Cultivating our Garden
In #comeasyouare, @enagoski (Emily Nagoski) constructs a metaphorical narrative describing the development and cultivation of the human sexual self. In the metaphor, we are all born with a little garden (the sexual self), each in need of tending. This little plot of land is both similar to others and uniquely our own. Because we are small and relatively helpless in the beginning, the people closest to us, within the context of our culture, tend our gardens for us.
Right away, others begin the cultivation of our soil – teaching us about our bodies, how we can relate to others, how others may relate to us, and what may or may not be within our power to choose, amongst so many others. In short, the people closest to us begin modeling (often implicitly) just how often the soil is to be watered, which plants are to stay and what needs to be done with the weeds – if anything needs to be done, at all. And then there are the consequences taught if we don’t follow this prescription – how can we forget the consequences!? Through common language, or discourse, we learn information and attitudes about our garden and the meaning of gardens, in general.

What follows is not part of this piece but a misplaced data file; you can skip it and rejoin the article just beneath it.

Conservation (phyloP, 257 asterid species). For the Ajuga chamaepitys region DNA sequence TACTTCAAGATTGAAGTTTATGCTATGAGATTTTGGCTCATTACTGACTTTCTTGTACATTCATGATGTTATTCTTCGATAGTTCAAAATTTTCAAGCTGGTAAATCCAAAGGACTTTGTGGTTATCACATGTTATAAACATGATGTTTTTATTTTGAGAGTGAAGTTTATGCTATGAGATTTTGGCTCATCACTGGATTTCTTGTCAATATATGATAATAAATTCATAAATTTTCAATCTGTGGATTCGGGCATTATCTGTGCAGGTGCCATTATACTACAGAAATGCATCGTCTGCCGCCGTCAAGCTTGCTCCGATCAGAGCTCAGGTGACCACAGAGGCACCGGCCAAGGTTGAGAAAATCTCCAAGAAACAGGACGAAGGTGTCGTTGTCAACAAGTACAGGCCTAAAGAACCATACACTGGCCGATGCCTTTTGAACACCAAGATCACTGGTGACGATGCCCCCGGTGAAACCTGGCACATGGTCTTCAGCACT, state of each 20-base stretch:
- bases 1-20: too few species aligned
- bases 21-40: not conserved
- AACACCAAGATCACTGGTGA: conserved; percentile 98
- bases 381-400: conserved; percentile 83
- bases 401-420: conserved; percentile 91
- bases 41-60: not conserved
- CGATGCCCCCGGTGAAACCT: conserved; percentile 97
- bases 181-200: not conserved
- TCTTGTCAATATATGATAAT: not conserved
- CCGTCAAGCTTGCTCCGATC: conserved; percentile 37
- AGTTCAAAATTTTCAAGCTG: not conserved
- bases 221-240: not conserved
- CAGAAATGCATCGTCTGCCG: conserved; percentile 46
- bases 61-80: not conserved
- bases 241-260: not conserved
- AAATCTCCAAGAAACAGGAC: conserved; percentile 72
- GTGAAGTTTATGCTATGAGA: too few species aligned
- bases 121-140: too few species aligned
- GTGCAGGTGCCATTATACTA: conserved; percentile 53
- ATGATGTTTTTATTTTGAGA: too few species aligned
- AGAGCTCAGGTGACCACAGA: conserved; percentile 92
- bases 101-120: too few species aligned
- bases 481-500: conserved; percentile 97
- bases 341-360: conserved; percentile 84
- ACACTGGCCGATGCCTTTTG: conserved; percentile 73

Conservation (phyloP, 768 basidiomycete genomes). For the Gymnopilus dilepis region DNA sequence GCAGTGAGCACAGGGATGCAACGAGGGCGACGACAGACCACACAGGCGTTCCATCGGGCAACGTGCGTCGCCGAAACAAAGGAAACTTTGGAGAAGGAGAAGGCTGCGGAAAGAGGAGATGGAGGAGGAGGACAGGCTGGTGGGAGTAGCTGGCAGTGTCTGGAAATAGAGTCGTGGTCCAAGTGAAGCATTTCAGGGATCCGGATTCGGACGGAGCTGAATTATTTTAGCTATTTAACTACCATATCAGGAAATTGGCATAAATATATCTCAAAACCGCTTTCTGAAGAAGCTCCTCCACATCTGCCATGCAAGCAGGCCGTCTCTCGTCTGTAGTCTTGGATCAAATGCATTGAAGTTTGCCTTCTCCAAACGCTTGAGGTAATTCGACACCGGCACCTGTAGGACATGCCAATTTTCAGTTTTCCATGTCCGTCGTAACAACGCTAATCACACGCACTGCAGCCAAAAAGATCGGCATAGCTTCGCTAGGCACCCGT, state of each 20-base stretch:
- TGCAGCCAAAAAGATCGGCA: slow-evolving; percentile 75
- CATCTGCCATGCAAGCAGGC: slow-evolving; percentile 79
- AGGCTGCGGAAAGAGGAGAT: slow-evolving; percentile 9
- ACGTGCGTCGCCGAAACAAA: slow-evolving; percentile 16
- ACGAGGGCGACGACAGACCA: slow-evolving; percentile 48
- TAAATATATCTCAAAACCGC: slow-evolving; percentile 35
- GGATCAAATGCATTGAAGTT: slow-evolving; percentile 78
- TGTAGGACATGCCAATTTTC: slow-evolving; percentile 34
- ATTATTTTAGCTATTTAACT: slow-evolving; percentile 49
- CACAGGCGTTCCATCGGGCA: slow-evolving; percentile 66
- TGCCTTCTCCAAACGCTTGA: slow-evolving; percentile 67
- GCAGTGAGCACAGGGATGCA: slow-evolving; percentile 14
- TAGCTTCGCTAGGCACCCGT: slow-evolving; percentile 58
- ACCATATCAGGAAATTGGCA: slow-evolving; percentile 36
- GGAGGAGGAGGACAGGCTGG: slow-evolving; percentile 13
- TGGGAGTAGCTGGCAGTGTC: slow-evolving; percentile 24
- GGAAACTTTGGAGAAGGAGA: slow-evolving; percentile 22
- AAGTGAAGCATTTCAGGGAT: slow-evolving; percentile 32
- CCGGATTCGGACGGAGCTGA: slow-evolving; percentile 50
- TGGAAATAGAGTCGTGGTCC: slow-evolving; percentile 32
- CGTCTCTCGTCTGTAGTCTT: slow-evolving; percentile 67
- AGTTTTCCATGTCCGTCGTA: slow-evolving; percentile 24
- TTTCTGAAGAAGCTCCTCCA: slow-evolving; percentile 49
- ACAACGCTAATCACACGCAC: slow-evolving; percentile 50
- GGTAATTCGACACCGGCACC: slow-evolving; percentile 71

Eventually, the responsibility of tending our garden becomes our own and, one day, some have a realization that they did not have a choice with regard to how their garden has been cared for. Some may have relatively healthy, thriving gardens, right from the beginning and, sadly, others have a different story. There are many who have to work incredibly hard to undo terrible results of inadequate or toxic gardening as they yearn to see their plot of land flourish.
Nagoski writes, “All of us are engaged in the ongoing process of cultivating our gardens — digging out the weeds and nurturing the plants we hope will flourish. Often it’s a joyful experience; sometimes it’s painful; always it’s deeply personal” —- and I would add, worth it.
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